Blame It on the Bellboy March 6, 1992 Hollywood Pictures $3,104,545
Noises Off March 20, 1992 Touchstone Pictures $19 million $2,280,148
Straight Talk April 3, 1992 Hollywood Pictures $21,202,099
Newsies April 10, 1992 Walt Disney Pictures $15 million $2,819,485
Passed Away April 24, 1992 Hollywood Pictures $4,030,793
Honey, I Blew Up the Kid July 17, 1992 Walt Disney Pictures $32 million $58,662,452
Captain Ron September 18, 1992 Touchstone Pictures $24 million $22,518,097
The Mighty Ducks October 2, 1992 Walt Disney Pictures and Avnet-Kerner Productions $10,000,000 $50,752,337
Consenting Adults October 16, 1992 Hollywood Pictures $21,591,800
The Distinguished Gentleman December 4, 1992 Hollywood Pictures $46,666,502
Aspen Extreme January 22, 1993 Hollywood Pictures $8,041,049
Homeward Bound: The Incredible Journey February 3, 1993 Walt Disney Pictures $41,833,324
A Far Off Place March 12, 1993 Walt Disney Pictures and Amblin Entertainment $12,890,752
Born Yesterday March 26, 1993 Hollywood Pictures $14 million $17,952,857

External links[edit]

References[edit]

  1. ^ "FORM 15 - SILVER SCREEN PARTNERS, L.P.". SILVER SCREEN PARTNERS L P CIK#: 0000715082 (see all company filings). sec.gov. Retrieved July 18, 2012.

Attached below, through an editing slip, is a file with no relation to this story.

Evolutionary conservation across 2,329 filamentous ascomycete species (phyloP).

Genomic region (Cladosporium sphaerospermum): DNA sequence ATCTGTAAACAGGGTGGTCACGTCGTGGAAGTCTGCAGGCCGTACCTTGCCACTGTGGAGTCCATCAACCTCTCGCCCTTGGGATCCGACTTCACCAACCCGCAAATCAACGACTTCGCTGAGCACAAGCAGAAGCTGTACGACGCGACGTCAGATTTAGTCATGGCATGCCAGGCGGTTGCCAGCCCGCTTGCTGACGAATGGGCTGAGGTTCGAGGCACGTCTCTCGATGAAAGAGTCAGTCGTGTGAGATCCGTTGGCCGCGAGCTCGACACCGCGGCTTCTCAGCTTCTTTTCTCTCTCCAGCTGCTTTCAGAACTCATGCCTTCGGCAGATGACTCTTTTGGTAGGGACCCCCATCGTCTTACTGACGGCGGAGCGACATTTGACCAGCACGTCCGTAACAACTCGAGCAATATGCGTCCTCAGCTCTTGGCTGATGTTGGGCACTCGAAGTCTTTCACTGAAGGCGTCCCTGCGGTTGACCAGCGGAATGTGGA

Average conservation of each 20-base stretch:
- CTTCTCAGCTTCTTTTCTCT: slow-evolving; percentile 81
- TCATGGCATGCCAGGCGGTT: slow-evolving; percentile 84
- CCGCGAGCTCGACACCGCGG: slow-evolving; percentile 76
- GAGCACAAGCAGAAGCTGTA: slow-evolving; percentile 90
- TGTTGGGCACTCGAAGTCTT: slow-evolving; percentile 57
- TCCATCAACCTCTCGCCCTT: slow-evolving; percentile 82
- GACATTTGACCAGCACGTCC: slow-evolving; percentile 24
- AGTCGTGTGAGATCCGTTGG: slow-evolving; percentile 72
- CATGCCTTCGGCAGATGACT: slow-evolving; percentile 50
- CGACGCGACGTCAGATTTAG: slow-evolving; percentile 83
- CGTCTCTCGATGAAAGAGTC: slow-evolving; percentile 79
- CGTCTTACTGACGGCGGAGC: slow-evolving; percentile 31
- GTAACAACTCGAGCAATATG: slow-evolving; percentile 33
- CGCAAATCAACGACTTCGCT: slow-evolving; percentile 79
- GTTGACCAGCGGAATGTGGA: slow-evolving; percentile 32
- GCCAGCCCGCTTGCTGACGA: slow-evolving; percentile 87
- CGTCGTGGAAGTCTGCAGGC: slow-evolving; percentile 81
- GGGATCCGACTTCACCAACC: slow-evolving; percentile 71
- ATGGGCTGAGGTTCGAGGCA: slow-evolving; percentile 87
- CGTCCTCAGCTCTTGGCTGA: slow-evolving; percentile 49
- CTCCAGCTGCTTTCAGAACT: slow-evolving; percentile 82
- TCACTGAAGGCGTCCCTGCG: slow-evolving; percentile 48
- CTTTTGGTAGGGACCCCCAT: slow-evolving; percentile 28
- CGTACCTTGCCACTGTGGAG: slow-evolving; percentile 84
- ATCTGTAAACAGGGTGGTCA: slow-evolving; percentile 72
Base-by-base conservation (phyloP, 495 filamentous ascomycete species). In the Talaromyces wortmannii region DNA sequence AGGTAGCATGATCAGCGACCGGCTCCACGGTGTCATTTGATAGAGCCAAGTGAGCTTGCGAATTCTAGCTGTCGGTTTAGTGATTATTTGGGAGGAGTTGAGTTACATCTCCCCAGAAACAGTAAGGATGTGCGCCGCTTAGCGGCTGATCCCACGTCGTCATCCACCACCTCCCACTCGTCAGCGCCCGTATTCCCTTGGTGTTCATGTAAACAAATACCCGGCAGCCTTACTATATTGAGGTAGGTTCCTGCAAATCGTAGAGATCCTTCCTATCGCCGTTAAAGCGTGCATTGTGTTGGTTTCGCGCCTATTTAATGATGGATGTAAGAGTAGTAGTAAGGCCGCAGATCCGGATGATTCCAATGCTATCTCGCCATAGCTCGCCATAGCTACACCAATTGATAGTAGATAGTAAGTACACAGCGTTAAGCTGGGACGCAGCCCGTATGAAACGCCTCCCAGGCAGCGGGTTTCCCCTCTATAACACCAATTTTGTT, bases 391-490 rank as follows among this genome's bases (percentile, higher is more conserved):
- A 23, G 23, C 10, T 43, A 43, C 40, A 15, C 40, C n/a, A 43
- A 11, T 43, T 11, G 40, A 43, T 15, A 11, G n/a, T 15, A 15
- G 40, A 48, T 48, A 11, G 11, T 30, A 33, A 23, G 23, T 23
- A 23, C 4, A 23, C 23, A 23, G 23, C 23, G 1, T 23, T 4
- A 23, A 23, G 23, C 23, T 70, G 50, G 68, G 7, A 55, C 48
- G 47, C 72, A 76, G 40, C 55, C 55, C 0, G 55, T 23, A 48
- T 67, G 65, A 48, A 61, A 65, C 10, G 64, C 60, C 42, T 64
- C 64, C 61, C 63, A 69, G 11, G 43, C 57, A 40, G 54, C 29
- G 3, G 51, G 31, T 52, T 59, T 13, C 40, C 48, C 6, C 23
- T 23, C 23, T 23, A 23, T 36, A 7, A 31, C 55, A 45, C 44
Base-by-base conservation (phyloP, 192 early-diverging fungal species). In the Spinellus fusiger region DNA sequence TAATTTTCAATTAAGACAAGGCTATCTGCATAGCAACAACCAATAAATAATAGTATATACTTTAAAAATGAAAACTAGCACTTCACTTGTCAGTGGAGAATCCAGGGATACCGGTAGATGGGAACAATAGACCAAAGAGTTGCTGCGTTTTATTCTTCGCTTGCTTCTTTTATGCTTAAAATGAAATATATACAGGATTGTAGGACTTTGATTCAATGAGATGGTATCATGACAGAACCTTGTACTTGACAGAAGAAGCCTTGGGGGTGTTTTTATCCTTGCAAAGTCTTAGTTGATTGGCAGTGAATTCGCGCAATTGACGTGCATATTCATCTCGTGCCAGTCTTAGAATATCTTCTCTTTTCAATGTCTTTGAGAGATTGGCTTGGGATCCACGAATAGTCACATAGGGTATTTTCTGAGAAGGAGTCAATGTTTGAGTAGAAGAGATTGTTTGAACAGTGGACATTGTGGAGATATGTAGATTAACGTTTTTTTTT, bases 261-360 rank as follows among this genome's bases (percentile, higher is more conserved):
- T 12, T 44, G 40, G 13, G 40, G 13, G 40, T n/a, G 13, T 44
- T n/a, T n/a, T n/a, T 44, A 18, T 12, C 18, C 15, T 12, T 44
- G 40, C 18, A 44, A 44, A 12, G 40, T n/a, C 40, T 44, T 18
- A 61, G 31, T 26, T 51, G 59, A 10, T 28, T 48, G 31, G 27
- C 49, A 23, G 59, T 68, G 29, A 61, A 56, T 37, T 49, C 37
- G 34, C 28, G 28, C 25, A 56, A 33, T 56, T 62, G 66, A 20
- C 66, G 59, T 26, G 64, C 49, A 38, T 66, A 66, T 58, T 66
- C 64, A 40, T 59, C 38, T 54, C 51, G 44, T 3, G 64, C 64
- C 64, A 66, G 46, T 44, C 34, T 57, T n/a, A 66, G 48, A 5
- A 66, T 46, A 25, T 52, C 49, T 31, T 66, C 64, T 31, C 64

2. ^ "Bush Has a Tie to Media 'Depravity'". latimes. Associated Press. September 15, 2000. Retrieved July 18, 2012. 
  3. ^ a b Mathews, Jack (September 20, 1985). "Hbo, Disney Take Betts At Fun Odds". Los Angeles Times. Retrieved 18 July 2012. 
  4. ^ a b Fabrikant, Geraldine (September 11, 1990). "Market Place; Silver Screen's Tie With Disney". New York Times. Retrieved 18 July 2012. 
  5. ^ "BRIEFLY: E. F. Hutton raised $300 million for Disney.". Los Angeles Times. February 3, 1987. Retrieved 18 July 2012. 
  6. ^ "Disney, Japan Investors Join in Partnership : Movies: Group will become main source of finance for all live-action films at the company's three studios.". Los Angeles Times. Associated Press. October 23, 1990. Retrieved 18 July 2012. 
  7. ^ "A selected summary of Southern California-related business litigation developments during the past week.". Los Angeles Times. United Press International. February 25, 1991. Retrieved 18 July 2012.